Monday, February 24, 2014

Red Nail Polish and Blowing Smoke Rings

My mother and her older sister graduated from a nursing school that was part of the hospital. Back then there were two local nursing schools. Both have since closed. I recently found a handwritten speech my mother must have given during Class Night prior to their graduation. This surprised me because I never saw my mother in that light-giving speeches-but then-she was my mother and mothers have sides their children never see. Some of what she wrote I couldn't read as it was written in pencil in 1939.
She started out with a class history-stating that "three years prior, on September 11th, twenty-six young and ambitious girls entered training in the Hepburn School of Nursing. Everything was so different. It took us several weeks to become accustomed to the routine. During the first year, four of our girls left for other vocations." She explained that near the end of October, they were placed 'on duty.'  That meant they carried water and maybe helped an older student make a bed. In a list of "trials and tribulations" she includes, ".....and imagine yourself sitting enjoying a good forty-cent movie when suddenly you sneak a peek at your watch and find that you have eight blocks and eight minutes to get there." I loved when she listed her classmates and areas of the hospital and equated a song of the era to each. 4th floor-home to the Nursery-she listed "Got a Million Dollar Baby"; the OR-"I Can't Fail the Mission."
She also mentioned unforgettable moments-like the time she found herself in trouble with the nuns. She was in so much trouble for following through on a dare that she had to clean all the bathrooms with a toothbrush for two weeks. Despite that setback my mother graduated as did her older sister. Both proved to be excellent nurses.
I remember sitting with my brother in the back seat of the car when our father drove our mother to the hospital. She worked the evening shift. Before she'd leave, she'd feed us and give us our baths. We were always in our pajamas on those short drives. Once we dropped her off in the circle driveway-we'd sit and wait for her to get up to the second floor where she'd look out the window and wave good-bye. I can still see her there-smiling-her crisp white uniform ironed to perfection; her white cap starched and immaculate, held in place with bobby pins; her white stockings and polished white duty shoes always flawless. She took great pride in her uniform. I remember her stockings soaking in the sink; her cap stretched flat on the counter. By the time my mother retired from nursing, she was in charge of the ER at night.
Included in that Class Night speech she writes-'red finger nail polish was never seen on duty.' Maybe that's why later on in life her nails were always manicured and polished with the reddest of reds polish. She also mentions how some of those classmates were 'reprimanded for blowing smoke rings on state property.' I never saw her blow smoke rings-but then as I previously stated, mothers have sides children never see.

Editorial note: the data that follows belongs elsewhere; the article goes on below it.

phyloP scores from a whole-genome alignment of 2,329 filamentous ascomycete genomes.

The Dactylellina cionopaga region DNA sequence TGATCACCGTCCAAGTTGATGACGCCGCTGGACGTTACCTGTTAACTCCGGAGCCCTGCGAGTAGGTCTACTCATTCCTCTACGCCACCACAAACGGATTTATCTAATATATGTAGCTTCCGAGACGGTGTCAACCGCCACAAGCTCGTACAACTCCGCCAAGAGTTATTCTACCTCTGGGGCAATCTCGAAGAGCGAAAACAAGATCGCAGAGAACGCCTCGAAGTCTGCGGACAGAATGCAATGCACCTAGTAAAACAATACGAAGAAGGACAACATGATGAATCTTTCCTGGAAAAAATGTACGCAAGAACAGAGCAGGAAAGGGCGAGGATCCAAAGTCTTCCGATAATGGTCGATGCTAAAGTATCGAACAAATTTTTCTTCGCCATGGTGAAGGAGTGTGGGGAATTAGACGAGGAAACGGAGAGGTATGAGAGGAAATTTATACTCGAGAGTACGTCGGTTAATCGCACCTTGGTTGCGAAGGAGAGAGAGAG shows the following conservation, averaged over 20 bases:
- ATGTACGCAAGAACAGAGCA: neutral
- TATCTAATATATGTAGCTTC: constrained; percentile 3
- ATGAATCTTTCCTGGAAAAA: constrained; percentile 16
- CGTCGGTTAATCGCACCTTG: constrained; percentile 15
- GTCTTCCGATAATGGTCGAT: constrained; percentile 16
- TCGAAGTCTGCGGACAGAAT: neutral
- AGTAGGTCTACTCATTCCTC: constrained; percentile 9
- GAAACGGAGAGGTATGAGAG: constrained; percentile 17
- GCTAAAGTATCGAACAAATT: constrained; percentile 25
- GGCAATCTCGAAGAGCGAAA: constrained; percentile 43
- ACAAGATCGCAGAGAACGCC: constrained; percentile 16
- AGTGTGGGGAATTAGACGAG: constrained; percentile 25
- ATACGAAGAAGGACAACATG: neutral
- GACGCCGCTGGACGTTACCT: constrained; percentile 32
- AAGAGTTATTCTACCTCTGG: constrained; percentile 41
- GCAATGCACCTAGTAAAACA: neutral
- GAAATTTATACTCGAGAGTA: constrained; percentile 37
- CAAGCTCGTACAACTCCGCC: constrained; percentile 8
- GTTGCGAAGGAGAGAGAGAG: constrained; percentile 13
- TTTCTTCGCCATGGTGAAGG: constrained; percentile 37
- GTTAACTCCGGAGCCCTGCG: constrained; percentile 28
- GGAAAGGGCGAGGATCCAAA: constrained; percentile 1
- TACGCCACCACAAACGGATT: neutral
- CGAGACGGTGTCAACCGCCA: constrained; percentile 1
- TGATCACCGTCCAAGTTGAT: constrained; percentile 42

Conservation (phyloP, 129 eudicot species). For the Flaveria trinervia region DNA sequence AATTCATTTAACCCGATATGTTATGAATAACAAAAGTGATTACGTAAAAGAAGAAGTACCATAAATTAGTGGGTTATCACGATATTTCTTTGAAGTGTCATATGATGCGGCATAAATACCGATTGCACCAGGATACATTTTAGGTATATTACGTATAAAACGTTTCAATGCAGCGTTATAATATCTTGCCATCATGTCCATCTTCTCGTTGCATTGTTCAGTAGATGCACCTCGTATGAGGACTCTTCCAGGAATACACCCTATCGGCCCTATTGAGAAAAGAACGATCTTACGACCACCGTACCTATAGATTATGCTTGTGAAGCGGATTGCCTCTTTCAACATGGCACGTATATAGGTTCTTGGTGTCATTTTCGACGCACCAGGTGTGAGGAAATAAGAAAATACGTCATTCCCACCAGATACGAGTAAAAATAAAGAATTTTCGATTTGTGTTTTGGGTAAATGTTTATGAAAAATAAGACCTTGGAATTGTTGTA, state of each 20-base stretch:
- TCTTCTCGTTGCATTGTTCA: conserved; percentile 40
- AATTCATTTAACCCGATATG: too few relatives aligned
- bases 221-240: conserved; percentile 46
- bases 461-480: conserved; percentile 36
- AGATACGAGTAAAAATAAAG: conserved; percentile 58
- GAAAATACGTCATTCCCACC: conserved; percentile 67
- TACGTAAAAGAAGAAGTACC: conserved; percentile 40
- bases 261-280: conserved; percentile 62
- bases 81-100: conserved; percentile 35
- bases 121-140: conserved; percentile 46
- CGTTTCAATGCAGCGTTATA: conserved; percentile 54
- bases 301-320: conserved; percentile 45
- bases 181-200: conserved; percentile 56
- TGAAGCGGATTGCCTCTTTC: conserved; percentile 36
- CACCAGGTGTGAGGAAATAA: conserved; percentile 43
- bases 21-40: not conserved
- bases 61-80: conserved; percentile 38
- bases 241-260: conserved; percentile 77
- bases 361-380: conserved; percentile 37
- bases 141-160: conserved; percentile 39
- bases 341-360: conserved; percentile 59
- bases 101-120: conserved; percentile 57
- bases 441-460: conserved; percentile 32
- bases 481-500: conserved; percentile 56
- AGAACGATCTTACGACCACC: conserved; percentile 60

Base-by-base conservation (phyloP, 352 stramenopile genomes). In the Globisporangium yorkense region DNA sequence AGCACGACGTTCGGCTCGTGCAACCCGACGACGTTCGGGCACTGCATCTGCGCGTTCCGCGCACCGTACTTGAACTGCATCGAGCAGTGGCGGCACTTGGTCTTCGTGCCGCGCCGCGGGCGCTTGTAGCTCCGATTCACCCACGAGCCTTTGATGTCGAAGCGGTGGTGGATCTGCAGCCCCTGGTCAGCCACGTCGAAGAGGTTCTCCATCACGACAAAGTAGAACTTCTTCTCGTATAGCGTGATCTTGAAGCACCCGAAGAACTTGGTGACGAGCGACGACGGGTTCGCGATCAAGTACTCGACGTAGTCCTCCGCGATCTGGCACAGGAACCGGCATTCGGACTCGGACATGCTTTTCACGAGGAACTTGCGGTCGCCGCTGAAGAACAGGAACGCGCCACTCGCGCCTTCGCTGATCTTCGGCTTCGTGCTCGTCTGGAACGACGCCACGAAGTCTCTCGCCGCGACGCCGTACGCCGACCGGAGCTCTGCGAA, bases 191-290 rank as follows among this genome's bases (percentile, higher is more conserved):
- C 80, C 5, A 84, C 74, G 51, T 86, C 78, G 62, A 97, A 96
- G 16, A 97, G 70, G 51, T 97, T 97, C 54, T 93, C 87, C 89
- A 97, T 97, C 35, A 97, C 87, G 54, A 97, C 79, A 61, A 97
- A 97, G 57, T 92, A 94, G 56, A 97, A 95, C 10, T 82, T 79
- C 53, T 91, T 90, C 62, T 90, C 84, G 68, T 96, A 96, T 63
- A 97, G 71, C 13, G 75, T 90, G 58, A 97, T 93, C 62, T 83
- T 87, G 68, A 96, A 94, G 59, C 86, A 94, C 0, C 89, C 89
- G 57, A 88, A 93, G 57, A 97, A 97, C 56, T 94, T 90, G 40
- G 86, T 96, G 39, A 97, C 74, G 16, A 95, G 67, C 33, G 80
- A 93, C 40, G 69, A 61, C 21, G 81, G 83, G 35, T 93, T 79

Wednesday, February 19, 2014

Where is Lowly Worm?

Little kids have their favorite books-the ones they most always pick out when you sit down to read to them. It doesn't matter how many books they have. It's those certain ones you end up reading over and over again. And if you're tired and you try to skip a page or even a paragraph-they'll catch you. I know because I tried doing that a few times and every time I'd get caught-especially if it was a Richard Scarry book.
'Best Story Book Ever' was a favorite Scarry book on those nights before bedtime. Along with, "Is This the House of Mistress Mouse?"; "Chipmunk's Birthday Party"; "The Country Mouse and The City Mouse" and more, there was one particular story read so many times those pages are now worn and tattered. I could recite it today-word for word, from beginning to end without even opening the book. That particular story, 'Pierre Bear'-was read every single time we sat down to read.
And if we weren't reading books by Richard Scarry, we were absorbed in his fun, imaginative illustrations. Within those magical pages, scattered here and there, the artist cleverly hid a little worm dressed in a tiny green hat with a feather. The search for Lowly Worm became part of our nightly routine. No matter how many times they found him, the next night the search was on again with as much excitement as the night before. It was as if every search for Lowly was the first search ever.
There were other favorite books read those evenings while sitting on the couch. Most of them are now on shelves in a bookcase in the living room. You can tell which ones were favorites. They look tired after having been held; after having been turned upside down and used as tunnels for Matchbox cars or as houses for Weebles. Some have crayon scribbles in them which could have been the result of playing school or library. Some are taped together in certain spots.